I had never held a chicken before I visited Africa. I grew up in a rural area but had not had much experience with farm life. That all changed when I came to Malawi with MMM.
My fellow team members, a field officer and I headed to various villages throughout my first few days here. We traveled up and down many a bumpy road to reach the communities so desperately in need of clean water. Often times when we approached the village, there would already be a celebration taking place. The women sang and danced with such infectious joy that you got swept up in their happiness.
After time spent with the villagers and the installation of the well, a volunteer would dedicate the new well in honor of God’s love and glory that he bestowed upon the village and us. The village headman would often stand up at the end and give us a word of great appreciation for the well they’d received.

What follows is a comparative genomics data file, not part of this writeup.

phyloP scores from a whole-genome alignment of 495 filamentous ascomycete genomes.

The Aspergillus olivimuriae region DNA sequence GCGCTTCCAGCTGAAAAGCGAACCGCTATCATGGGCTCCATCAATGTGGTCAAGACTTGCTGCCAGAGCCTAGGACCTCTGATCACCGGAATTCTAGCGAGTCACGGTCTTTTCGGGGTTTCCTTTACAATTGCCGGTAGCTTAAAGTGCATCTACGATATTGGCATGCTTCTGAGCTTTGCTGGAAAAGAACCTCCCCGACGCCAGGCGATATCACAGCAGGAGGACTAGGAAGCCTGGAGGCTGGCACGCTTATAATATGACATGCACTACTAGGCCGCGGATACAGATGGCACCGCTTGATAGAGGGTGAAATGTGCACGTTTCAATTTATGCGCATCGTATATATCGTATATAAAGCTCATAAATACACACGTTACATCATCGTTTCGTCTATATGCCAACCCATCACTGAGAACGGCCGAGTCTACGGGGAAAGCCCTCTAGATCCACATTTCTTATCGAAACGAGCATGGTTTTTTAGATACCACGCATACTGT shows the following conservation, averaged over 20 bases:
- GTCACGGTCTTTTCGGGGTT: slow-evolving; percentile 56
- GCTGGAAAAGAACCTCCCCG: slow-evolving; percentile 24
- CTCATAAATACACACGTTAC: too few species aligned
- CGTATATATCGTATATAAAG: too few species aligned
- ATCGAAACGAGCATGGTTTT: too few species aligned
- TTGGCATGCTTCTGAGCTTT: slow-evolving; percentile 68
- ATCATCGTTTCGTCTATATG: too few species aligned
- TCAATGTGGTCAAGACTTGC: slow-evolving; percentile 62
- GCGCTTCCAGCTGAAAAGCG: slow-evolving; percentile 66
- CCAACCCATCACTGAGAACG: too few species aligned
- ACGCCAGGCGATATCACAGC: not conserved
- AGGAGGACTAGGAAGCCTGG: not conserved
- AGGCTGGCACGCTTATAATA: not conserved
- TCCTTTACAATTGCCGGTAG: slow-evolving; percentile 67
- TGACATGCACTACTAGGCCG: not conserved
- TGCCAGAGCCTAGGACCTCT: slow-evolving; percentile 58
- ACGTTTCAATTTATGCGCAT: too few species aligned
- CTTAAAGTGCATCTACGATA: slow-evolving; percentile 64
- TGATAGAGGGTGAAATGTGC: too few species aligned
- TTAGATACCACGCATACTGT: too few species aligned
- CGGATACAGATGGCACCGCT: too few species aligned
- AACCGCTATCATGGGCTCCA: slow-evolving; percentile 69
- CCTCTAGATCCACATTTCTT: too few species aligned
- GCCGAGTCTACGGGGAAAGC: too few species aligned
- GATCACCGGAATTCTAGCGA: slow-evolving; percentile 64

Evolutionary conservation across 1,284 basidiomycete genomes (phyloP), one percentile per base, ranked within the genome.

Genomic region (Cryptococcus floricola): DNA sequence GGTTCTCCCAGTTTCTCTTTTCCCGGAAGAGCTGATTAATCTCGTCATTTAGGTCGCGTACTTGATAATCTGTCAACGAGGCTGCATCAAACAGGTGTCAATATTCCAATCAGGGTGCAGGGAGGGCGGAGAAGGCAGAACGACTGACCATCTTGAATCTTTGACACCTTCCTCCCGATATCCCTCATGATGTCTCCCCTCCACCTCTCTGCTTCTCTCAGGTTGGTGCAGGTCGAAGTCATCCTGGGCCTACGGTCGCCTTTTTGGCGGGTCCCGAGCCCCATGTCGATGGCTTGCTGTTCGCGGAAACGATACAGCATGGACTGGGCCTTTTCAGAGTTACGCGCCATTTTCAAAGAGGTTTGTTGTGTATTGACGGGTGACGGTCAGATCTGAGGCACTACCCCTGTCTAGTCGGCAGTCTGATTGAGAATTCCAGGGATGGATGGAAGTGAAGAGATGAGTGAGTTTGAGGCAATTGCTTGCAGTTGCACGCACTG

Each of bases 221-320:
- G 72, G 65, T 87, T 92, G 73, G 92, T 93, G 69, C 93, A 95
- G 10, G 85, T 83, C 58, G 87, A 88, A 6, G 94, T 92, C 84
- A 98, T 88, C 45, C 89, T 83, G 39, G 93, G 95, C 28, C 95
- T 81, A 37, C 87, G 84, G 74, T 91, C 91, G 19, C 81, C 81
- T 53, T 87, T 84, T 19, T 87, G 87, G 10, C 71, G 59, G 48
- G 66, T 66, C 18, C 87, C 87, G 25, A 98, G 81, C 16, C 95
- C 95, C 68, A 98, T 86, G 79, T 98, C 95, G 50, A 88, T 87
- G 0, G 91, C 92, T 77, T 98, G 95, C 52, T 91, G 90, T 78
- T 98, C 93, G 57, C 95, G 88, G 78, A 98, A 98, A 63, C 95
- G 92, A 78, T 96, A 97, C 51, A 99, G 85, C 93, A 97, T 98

Then came the “nkukus,” or chickens. So many villages showed their appreciation for their new clean water source by giving us a small gift, often a chicken. Never having held one before, I was a bit nervous. Will it bite me? Is it clean? What if it poops on me?
But after the first couple of times that I received a chicken, those concerns evaporated. My thoughts became less about myself and more about experiencing the wonderful gratitude that these villages extended. The people in the villages had so little, yet they found something to give us. The back of our truck was filled with chickens (one even laid an egg!), groundnuts, beans, bananas, papayas, and more.
The chickens were all these villages were able to give but yet they gave with such generosity. The chickens became less about the animals themselves and more about what it represented. I embraced holding the chicken, knowing that I was holding not just a gift but one of the best displays of the gratitude of the human spirit I’ve experienced.
MMM Program Coordinator and 2013 Volunteer